For larger events the Assembly Hall has one of the only remaining sprung dance floors in London, and large square lamps looming overhead. The Bridgetown Bar nextdoor is a more intimate darkwood space with illuminated marble bar, and old photos round the wall from the town hall's heyday. Two of the last rooms to be finished off are the marriage suites, shortly available for booking, one of which was so tastefully blue it made tour members coo with appreciation. I think the architect leading us round was suitably impressed by our reaction, as indeed had we been with her knowledgeable input to the tour. It was great to see a building so beautifully restored - Historic England are well chuffed - and revived to function at the very heart of its community. [7 photos]

Open House: Bruno Court, The German Hospital



This next building dates from the same year, 1935, and can be found half a mile up the road to Dalston overlooking Fassett Square. It was an extension to Hackney's German Hospital, that a redbrick cluster, this a five storey annexe with general medicine and maternity care in mind. Teutonic thinking led to a Modernist design, with a massive concrete canopy above the main entrance and practically elegant terrazzo stairwells. Patients would have appreciated the bright and airy interior, and the current residents do too, because of course the hospital was closed in 1987 and was swiftly turned into flats. However a surprisingly high proportion of the current residents are architects, which is always a good sign, and they turned out at the weekend to show us round.

There was no peering inside the accommodation, but we did see the lobby, and stand in the car park where the tennis courts used to be, and climb the (lovely) stairwell to the roof. The hospital's designers provided a roof garden for the benefit of convalescent patients, as well as a long balcony one floor lower down to push trolleys out onto. The roof garden is more an open space with planters than a verdant horticultural feast, and boasts a splendid swooshing shelter up one end which resembles an elongated mushroom. For those who like this kind of thing, this is the kind of thing they really like.



Particularly splendid are the views, there not being too many tower blocks in this part of Hackney to break sightlines. Immediately adjacent is the original hospital, again now residential, swiftly taken out of German hands at the outset of the Second World War. But I was more interested in the terraces on the other side, because Fassett Square E8 has nationwide fame as the set designers' inspiration for Albert Square E20. It was great to be able to look down on an oddly familiar style of housing, and its central garden square, and to learn that EastEnders still send a research team to Fassett Square every year to make notes on how real life fashions in fixtures and fittings have subtly changed. There may be no pub or shopping parade, nor cursing Cockneys casting aspersions in the street, but (Overground) trains do rumble past noisily up one end. The BBC originally considered filming all their exterior shots here, but the looming Modernism of the German Hospital would have made camera angles too difficult so they built a set in Elstree instead, and the rest is history. Residents of sleepy Fassett Square much prefer it that way. [8 photos]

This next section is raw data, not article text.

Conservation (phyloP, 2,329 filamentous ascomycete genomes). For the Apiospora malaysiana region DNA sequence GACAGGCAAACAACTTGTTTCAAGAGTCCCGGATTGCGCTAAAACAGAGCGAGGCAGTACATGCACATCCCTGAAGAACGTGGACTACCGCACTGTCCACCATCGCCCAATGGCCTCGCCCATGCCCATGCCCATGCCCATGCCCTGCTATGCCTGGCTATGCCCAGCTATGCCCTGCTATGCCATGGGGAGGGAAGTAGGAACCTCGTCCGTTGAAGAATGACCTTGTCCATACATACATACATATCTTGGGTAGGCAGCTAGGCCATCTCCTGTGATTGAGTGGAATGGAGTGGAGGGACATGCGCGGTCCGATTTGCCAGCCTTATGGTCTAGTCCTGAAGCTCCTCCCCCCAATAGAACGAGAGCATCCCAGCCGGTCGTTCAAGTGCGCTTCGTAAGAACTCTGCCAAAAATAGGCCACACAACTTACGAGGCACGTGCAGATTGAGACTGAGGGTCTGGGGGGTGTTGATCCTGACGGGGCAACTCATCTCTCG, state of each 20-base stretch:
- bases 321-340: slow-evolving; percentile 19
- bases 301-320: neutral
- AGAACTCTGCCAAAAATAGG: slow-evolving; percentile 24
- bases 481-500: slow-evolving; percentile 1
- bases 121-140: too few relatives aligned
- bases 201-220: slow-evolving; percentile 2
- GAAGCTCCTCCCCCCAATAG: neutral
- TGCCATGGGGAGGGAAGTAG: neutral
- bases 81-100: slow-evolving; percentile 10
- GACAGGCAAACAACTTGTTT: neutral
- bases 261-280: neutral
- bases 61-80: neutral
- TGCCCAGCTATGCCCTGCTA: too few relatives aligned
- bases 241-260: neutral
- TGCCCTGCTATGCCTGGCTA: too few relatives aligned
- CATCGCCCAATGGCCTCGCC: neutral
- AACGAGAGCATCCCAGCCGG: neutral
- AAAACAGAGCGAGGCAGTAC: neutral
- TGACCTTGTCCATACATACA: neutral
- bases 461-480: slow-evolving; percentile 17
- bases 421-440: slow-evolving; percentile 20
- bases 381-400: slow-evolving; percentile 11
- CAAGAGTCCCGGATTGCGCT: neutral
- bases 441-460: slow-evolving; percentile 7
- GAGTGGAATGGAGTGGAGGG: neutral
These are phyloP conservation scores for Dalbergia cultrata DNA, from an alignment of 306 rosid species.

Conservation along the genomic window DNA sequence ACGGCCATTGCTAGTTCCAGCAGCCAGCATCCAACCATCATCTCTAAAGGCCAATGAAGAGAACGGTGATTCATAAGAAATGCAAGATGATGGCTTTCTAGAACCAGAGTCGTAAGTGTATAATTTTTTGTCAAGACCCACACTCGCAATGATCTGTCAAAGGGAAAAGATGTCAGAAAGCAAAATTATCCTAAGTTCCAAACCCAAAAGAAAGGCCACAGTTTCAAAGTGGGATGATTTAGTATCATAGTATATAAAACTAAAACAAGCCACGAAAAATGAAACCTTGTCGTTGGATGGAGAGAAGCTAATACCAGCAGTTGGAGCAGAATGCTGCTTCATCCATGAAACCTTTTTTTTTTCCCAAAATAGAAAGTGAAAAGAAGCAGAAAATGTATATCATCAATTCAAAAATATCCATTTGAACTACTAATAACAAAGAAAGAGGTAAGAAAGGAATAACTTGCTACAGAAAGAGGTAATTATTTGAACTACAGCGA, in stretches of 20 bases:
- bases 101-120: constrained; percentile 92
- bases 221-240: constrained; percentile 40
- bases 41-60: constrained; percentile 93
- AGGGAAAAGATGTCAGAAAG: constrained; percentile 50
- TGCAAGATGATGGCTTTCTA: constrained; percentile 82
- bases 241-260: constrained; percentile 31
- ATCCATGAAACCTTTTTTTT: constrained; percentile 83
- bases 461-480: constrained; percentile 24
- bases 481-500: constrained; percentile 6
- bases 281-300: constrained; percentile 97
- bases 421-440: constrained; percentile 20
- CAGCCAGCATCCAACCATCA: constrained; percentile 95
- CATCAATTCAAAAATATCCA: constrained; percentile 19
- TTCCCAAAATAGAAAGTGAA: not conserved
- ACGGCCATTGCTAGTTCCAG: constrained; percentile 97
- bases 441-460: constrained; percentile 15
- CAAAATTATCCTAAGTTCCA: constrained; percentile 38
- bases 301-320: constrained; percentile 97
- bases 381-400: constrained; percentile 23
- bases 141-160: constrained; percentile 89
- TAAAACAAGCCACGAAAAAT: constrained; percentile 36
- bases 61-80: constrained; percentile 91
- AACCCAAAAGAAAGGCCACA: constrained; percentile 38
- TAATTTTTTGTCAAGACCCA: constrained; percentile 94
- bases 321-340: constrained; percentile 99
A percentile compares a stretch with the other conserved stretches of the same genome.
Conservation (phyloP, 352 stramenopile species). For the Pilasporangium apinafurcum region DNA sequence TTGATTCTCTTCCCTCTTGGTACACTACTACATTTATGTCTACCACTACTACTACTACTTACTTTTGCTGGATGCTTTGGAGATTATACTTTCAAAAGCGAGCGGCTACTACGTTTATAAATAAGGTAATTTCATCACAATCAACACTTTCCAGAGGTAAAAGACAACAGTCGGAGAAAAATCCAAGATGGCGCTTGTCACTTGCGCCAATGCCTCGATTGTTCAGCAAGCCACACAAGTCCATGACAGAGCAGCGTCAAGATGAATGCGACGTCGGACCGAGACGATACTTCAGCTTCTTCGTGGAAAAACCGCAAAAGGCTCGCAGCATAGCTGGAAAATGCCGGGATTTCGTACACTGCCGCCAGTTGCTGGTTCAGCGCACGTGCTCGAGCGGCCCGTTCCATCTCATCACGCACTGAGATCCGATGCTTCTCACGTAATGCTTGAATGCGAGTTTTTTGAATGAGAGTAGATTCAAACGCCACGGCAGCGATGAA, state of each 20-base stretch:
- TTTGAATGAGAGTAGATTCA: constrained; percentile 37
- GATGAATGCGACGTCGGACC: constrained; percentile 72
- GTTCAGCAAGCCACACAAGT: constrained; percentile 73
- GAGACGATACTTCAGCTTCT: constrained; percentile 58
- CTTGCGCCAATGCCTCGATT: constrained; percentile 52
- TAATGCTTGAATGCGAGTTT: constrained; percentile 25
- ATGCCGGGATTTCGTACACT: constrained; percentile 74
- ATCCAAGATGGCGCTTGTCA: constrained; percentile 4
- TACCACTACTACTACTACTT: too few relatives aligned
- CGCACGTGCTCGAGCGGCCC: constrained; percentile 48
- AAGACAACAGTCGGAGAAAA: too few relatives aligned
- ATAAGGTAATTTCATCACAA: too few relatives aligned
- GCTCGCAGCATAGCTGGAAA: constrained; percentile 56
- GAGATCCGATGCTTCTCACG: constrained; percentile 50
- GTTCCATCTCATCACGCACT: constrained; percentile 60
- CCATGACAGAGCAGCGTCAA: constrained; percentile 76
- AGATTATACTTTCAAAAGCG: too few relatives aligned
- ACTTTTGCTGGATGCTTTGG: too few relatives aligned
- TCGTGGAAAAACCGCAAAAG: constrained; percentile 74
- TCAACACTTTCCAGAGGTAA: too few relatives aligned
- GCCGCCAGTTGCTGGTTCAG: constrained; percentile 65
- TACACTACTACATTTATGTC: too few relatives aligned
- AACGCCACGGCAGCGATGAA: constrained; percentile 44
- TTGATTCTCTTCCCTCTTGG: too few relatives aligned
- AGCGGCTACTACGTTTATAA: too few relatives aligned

Wednesday, September 20, 2017

As an intermission from Open House, let's try to answer the question...

What's the most this ride could cost?

The table below is for transport in London, and shows the maximum cost of a single journey for one adult.

It does not include...
...free journeys
...return journeys
...journeys starting or finishing outside London
...penalties, peculiarities, quirks or unusualnesses

modepaymenttimecostnotes
busOyster/contactlessanytime£1.50Includes one additional journey within one hour - the Hopper
tramOyster/contactlessanytime£1.50Includes one additional journey within one hour - the Hopper
tramcashanytime£2.60Ticket machines will be removed soon - consultation underway
DLROyster/contactlessoff-peak£2.80zones 1-4 (any journey not including Bank or Tower Gateway costs only £1.50)
tubeOyster/contactlessoff-peak£3.10zones 1-5 or 1-6
overgroundOyster/contactlessoff-peak£3.10zones 1-5 or 1-6
TfL RailOyster/contactlessoff-peak£3.10zones 1-5 or 1-6
cablecarOyster/contactlessanytime£3.5050% off if you ride 5 times in a week and then ring 0343 222 1234
DLROyster/contactlesspeak£3.90zones 1-4 (i.e central London to Woolwich)
railOyster/contactlessoff-peak£3.90e.g. Crews Hill - Slade Green (zone 6 - zone 6)
cablecarcashanytime£4.50 
tubeOyster/contactlesspeak£5.10zones 1-6
overgroundOyster/contactless peak£5.10zones 1-6
TfL RailOyster/contactless peak£5.10zones 1-6
tube+railOyster/contactlessoff-peak£5.40e.g. Uxbridge - Purley (zone 6 - zone 6)
tubecashanytime£6.00zones 1-6 (also applies to Overground and TfL Rail)
railOyster/contactlesspeak£6.20e.g. Crews Hill - Slade Green (zone 6 - zone 6)
railcashanytime£7.10e.g. Surbiton - Orpington (zone 6 - zone 6)
riverOyster/contactlessanytime£7.20Thames Clippers - all zones
tube+railOyster/contactlesspeak£7.80e.g. Uxbridge - Purley (zone 6 - zone 6)
rivercashanytime£9.00Thames Clippers - all zones
tube+railcashanytime£9.80e.g. Enfield Lock - Chessington South (zone 6 - zone 6)
connectanyanytime£10.30Heathrow Connect to Paddington
rail1st classanytime£10.60e.g. Surbiton - Orpington (zone 6 - zone 6)
congestiononline 7am-6pm£11.50Or £14.00 if you pay the Congestion Charge the following day
riveronlineweekends£15.40River Bus Express for The O2 - VIP Champagne Single
HEXonlineoff-peak£22.00Heathrow Express (cheaper if bought at least 14 days in advance)
HEXonlinepeak£25.00Heathrow Express (cheaper if bought at least 14 days in advance)
HEXon boardanytime£27.00Heathrow Express (turn-up-and-go fare)
taxianybefore 8pm£31.00Typical maximum fare for 6 miles